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Unraveling the Truth: When Parents Face False Domestic Violence Allegations in Custody Case

Face False Domestic Violence Allegations in Custody Case

When access to your children is on the line, false allegations can be incredibly harmful. Unfortunately, some parents are willing to lie and manipulate as a means of gaining an upper hand in family court. While many of these false allegations can be rebutted using evidence and testimony, the short-term and long-term consequences of false allegations during custody battles should not be underestimated.

Given the high stakes of family court cases, anyone who believes they are the victim of false allegations in the family court should seek legal representation from a law firm that understands how to identify and address false domestic violence allegations and other false allegations. One of the most serious allegations someone can face is that they have committed domestic violence.

Why Are False Allegations Prevalent in Family Court?

Of all the types of court cases, family court cases are often the most fraught with emotion. Spouses who once lived together peacefully can quickly develop animosity toward their former partners. Unfortunately, spouses often view false allegations as a tool for gaining an advantage in court. Once one party has been accused of domestic violence or child abuse, the accuser may believe they can leverage those false statements to gain a favorable outcome in court.

Sometimes, spouses dredge up lingering emotions like resentment and jealousy and bring those feelings to a divorce or child custody case. Others simply want revenge for a perceived past slight. False allegations in court are typically used to manipulate the court’s rulings over child support or asset divisions.

In child custody cases, one parent may use false allegations to make the other parent appear unfit to parent. Courts have an obligation to take matters of child safety seriously. If there is no basis for an allegation, the mere insinuation that one parent is a potential danger to their children could lead the court to take precautionary steps.

Parents know how damaging certain allegations can be, and one of the most damaging accusations someone can face in family court is that they engaged in domestic violence.

Lies can also be used to hide assets and properties so the courts are unable to divide an estate equitably. Even when false allegations are disproven, the lies can have harmful, long-lasting effects on those who are falsely accused.

use false allegations to make parent appear unfit

Harm Caused By False Allegations

Even when there is evidence that suggests the criminal charges are baseless, the criminal justice system moves slowly. It can take several months or years for a defendant to clear their name. The family court case may be resolved long before the criminal charges are dropped.

Although our system of justice presumes defendants to be innocent until they are proven guilty, many parents who face criminal charges are not given the benefit of the doubt when it comes to family court. Even worse, criminal charges could be the result of one parent wanting to gain the upper hand in family court.

Examples of False Allegations in Child Custody Cases

In a custody case, a false allegation could be about anything that shows the other parent in a bad light to the court.

Some of the most common types of false allegations to be aware of include the following:

Domestic Violence and Potential Criminal Charges

The weaponization of false allegations in family court can lead some parents to allege they are the victims of domestic abuse. Being arrested for domestic abuse can tarnish or ruin someone’s career, resulting in the revocation of professional licenses, job loss, and more. In family court, criminal charges of domestic abuse make the parent facing charges look like they are a danger to the other parent and potentially to the children.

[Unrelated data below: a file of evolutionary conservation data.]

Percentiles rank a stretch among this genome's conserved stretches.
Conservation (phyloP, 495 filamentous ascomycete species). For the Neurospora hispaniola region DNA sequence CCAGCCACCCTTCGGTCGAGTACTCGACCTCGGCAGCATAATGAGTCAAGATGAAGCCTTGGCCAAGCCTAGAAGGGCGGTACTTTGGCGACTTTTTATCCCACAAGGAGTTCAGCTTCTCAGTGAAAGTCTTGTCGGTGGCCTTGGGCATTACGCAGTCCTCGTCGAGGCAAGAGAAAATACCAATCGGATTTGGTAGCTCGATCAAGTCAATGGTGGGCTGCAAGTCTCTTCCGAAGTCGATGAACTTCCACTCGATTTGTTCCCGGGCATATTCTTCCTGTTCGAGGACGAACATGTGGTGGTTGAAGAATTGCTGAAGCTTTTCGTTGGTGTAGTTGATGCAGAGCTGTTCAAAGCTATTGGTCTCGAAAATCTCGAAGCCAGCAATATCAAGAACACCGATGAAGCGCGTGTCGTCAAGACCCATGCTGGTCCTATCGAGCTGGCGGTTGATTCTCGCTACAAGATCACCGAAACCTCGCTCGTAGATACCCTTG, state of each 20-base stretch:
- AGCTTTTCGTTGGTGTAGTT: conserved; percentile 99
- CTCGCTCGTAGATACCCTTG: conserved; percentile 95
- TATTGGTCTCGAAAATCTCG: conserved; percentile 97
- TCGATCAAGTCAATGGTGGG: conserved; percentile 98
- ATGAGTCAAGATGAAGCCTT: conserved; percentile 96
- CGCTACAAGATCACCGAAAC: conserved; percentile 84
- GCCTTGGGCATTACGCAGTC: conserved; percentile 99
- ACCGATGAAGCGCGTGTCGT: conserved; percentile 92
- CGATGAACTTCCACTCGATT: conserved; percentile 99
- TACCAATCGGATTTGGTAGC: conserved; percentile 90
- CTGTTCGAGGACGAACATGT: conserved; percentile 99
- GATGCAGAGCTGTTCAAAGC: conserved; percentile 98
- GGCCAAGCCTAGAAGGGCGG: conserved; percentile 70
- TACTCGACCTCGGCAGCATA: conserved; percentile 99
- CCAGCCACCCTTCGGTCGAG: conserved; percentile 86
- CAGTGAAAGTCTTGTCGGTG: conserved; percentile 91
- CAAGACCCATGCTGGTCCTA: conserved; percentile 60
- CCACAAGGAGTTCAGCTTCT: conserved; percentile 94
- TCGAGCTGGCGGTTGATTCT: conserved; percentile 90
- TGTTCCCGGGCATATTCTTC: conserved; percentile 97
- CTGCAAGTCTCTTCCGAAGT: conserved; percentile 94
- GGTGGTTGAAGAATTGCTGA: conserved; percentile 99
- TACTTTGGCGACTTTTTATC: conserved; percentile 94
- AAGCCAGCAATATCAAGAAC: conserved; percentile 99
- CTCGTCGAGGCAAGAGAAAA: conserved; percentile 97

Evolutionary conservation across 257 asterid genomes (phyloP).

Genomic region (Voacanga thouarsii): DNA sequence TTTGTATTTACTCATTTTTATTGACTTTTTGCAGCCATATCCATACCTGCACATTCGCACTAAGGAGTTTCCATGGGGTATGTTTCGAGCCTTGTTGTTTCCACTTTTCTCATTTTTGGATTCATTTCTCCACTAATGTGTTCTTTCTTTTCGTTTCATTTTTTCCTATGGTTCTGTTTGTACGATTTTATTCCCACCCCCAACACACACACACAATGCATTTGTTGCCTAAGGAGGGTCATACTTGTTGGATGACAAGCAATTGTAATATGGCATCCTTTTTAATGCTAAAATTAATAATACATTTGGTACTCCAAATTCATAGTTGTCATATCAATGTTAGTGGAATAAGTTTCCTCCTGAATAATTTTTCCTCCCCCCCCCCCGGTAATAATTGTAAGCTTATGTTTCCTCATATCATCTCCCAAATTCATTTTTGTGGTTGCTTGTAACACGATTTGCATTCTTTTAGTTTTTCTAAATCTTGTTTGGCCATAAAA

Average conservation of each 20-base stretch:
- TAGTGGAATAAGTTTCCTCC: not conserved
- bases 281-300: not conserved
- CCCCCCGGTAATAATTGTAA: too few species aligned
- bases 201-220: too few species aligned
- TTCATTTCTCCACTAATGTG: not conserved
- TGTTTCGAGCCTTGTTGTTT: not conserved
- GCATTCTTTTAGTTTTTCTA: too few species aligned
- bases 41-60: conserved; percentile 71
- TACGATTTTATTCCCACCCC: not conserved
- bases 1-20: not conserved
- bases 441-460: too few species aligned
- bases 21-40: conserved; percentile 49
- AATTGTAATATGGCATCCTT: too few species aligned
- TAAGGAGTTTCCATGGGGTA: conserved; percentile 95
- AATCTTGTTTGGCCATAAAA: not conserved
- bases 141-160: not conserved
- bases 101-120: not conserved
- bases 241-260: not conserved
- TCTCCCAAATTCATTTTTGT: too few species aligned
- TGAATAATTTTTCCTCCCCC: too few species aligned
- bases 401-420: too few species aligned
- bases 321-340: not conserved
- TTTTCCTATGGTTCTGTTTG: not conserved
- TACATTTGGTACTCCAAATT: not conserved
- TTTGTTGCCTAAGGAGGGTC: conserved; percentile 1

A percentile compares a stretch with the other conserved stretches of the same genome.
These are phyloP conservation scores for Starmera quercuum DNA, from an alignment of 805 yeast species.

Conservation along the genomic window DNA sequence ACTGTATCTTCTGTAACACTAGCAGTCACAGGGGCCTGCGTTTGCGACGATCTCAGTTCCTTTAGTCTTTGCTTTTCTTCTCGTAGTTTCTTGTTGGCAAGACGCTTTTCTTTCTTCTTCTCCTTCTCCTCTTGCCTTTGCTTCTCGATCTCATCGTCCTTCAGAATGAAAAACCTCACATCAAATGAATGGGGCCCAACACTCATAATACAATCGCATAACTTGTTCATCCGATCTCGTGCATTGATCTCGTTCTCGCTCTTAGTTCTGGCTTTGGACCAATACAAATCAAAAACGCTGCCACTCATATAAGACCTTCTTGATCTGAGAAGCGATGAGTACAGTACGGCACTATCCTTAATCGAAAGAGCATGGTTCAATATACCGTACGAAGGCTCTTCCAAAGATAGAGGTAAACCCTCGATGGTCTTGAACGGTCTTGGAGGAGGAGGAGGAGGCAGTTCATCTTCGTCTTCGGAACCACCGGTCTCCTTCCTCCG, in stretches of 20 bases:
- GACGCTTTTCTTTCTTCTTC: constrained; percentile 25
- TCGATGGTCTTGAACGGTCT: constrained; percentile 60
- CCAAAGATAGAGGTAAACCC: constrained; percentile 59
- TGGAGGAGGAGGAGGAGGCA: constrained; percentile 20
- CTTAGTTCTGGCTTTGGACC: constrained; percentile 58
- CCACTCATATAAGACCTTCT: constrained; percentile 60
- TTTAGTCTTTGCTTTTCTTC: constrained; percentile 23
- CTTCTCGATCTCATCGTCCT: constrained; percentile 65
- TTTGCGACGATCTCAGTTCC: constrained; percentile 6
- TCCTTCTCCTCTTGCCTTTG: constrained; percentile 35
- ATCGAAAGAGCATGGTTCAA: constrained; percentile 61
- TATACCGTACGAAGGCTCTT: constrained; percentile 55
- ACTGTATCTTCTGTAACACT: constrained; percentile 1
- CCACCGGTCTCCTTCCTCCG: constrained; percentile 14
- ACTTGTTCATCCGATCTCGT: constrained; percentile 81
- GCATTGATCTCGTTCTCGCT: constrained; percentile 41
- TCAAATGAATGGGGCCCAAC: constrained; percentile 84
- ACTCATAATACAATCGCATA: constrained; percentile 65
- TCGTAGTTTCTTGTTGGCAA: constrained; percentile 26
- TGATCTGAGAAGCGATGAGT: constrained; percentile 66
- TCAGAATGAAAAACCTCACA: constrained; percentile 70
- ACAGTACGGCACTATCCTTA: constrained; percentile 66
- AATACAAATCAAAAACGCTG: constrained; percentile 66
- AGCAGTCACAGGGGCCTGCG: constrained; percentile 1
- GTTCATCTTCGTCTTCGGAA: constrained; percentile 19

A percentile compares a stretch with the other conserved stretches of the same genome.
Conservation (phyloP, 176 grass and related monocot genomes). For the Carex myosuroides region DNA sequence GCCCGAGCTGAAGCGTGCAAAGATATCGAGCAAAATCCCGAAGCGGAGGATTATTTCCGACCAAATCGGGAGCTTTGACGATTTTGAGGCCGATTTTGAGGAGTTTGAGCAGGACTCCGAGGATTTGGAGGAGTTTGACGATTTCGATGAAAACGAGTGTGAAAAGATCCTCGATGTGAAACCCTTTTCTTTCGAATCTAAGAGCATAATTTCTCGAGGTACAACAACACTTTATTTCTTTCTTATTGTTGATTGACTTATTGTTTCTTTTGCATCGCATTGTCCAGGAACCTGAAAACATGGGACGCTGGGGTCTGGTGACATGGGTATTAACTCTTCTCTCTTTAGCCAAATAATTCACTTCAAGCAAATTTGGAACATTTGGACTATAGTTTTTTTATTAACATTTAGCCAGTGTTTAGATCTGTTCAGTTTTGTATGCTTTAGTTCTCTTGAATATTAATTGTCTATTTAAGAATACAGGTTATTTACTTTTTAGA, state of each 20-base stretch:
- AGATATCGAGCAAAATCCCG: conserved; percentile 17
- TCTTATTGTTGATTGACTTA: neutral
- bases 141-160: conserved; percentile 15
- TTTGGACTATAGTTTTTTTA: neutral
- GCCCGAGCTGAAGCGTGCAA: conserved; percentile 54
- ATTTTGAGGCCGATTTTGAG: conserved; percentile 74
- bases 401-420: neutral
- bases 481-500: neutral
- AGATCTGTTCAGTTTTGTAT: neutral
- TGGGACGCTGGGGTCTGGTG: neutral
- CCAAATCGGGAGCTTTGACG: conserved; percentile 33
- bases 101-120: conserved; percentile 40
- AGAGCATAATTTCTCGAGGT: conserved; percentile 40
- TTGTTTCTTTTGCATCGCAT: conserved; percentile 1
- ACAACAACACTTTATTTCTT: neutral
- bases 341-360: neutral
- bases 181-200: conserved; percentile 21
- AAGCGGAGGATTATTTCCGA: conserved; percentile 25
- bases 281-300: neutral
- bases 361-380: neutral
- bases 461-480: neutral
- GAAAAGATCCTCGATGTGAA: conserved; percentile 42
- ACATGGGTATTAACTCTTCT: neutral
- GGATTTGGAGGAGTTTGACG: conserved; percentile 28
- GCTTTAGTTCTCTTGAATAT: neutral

The courts are generally cautious when dealing with allegations of domestic violence, as acts of violence in the household can have long-term effects on children. Children who witness violence in the home may develop issues with physical and mental health, as well as behavioral problems, such as aggression, anxiety, or depression.

Domestic violence does not have to be strictly due to physical violence. Many relationships and marriages end in heated disagreements that can involve shouting, screaming, shoving, and other acts that release anger. Those heated situations can often be misused by one side to gain an advantage in family court.

Stalking or Harassment

One example could be stalking or harassment charges. Parents who recently broke up can get into heated arguments. If one parent tells police that their ex refuses to stop communicating, the other parent could be charged with harassment. Stalking is another crime that is commonly prosecuted in Arizona.

When a couple or one-time couple has children together, there’s often a good reason why one parent may stay aware of where the other parent is. Police may not dig deep into the background of the situation when listening to one side allege that the other is stalking.

Children who witness violence in the home may develop issues

Allegations of Child Abuse and Neglect

During child custody cases, false allegations of child abuse and neglect occur all too often.

When a child is younger and unable to articulate what may or may not happen, one parent can use photos of a bruise or red mark to allege that the other parent physically or sexually abused their child. One parent may say that the young child made an “outcry” for help.

Neglect is another type of child abuse that can come up in court. After a child exchange, one parent may notice that their child is dirty or has unclean clothes. The parent may then use that incident to allege that it is part of a pattern of neglect by the other parent.

There are rarely consequences for baseless calls to child safety departments where incident reports can later be used in family court even as those cases remain under investigation. State agencies are often overwhelmed with complaints, and clearing your name can become a tedious effort.